Markets VIX volatility

With Stocks In ‘No Man’s Land,’ Nomura’s McElligott Delivers Summer Outlook, ‘Roadmap’ For Second Half

The summer fade, and a possible bounce thereafter.

“The S&P is stuck in no man’s land”, Nomura’s Charlie McElligott writes, describing a situation that finds spot loitering right around the “flip” line for dealer gamma positioning, meandering between two large strikes.

Reinforcing this aimless roaming at gamma/delta neutral levels is relatively meager CTA positioning, with McElligott flagging “low gross exposure levels due to the recent signal chopping back and forth [and] somewhat distant buy-/sell- triggers in either direction”.

With spot straddling the gamma flip threshold and the next sell level for CTAs all the way down at 2,746 (while the closest buy level is up at 2,936), stocks are left to float in purgatory, which isn’t the worst thing considering recent events.


So, what’s next? Where to from here for US equities?

For McElligott, the answer is “lower across the summer months”. Or at least that’s his “sense” right now.

He cites what he characterizes as the market’s “current pragmatism towards the virus in conjunction with the ‘feel-good’ of the rally leaving it exposed to the downside of a coming second-wave of cases”.

Obviously, easing lockdown protocols and reopening the economy will likely mean more infections and more deaths, something Donald Trump acknowledged in a series of somewhat tone-deaf remarks on Tuesday evening.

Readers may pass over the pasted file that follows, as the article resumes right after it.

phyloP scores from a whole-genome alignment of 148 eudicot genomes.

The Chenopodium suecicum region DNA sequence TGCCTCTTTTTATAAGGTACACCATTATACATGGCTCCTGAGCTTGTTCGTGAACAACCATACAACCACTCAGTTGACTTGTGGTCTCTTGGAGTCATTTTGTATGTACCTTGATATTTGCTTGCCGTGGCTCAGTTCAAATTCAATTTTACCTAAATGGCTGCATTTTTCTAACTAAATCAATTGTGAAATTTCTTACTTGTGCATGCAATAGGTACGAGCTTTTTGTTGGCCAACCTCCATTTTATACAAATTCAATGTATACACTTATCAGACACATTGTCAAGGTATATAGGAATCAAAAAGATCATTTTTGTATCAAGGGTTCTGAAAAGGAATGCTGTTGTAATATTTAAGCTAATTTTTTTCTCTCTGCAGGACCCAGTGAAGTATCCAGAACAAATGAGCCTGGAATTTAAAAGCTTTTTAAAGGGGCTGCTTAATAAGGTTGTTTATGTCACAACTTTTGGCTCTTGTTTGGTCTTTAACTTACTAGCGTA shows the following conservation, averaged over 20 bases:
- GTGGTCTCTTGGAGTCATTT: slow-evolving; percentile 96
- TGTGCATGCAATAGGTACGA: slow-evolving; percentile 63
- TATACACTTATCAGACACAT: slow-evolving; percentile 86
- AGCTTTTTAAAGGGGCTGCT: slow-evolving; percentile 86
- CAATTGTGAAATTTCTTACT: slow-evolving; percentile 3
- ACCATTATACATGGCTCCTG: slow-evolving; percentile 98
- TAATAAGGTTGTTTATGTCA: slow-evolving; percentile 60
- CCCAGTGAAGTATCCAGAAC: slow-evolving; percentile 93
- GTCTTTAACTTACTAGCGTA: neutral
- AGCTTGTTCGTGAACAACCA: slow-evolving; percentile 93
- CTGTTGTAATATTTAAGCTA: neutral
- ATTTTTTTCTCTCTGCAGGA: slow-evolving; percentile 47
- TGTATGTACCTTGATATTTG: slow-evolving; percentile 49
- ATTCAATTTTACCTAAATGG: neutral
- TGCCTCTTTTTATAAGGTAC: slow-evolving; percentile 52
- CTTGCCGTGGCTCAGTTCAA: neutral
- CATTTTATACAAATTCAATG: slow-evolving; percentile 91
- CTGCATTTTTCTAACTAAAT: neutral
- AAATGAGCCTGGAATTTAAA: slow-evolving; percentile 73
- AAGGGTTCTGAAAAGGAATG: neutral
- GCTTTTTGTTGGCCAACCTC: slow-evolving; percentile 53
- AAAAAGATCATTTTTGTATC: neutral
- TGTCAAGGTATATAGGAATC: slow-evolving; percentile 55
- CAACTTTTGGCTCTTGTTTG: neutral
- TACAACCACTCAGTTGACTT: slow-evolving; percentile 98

“Some states [are] rush[ing] back to ‘normalcy'”, McElligott writes, adding that if there is a second wave, there are “fewer Fed and fiscal bullets in the chamber next time around”.

As far as the virtuous dynamics that trigger systematic re-leveraging, the train (which wasn’t going that fast anyway, at least as it relates to the vol.-targeting crowd) is losing steam. It’s not (necessarily) a matter of the systematic universe de-leveraging, but rather what Charlie calls a “demand vacuum”, based on the technical setup required to trigger more buying.

“In order to make the allocation to equities grow again significantly, we would need to see 3m realized vol (~60) fall below 1m realized (~40)”, he says. In short, we need a serious bullish catalyst, and the balance of news this week seems to point in the opposite direction.

As far as seasonals go, Charlie reminds you they’re “weak-ish” or “mehh” for the summer.

“Gold and USTs trade strong, while May through September is bad for EEM and US equities themes [and] Duration Sensitives/Mo Longs tend to strongly outperform versus Cyclicals/Mo Shorts”, he notes, before delivering a crucial checklist of factors that helped drive the rebound off the March bear market lows.

The following is a fantastic summary, and speaks to my steadfast view that when you think about why equities were able to stage what, by most accounts, is the swiftest/sharpest bounce following an outright calamity on record, you absolutely have to take a holistic view, and avoid references to any one controlling factor or “proximate cause”, as it were. Here’s McElligott (visuals derived from Nomura’s QIS models):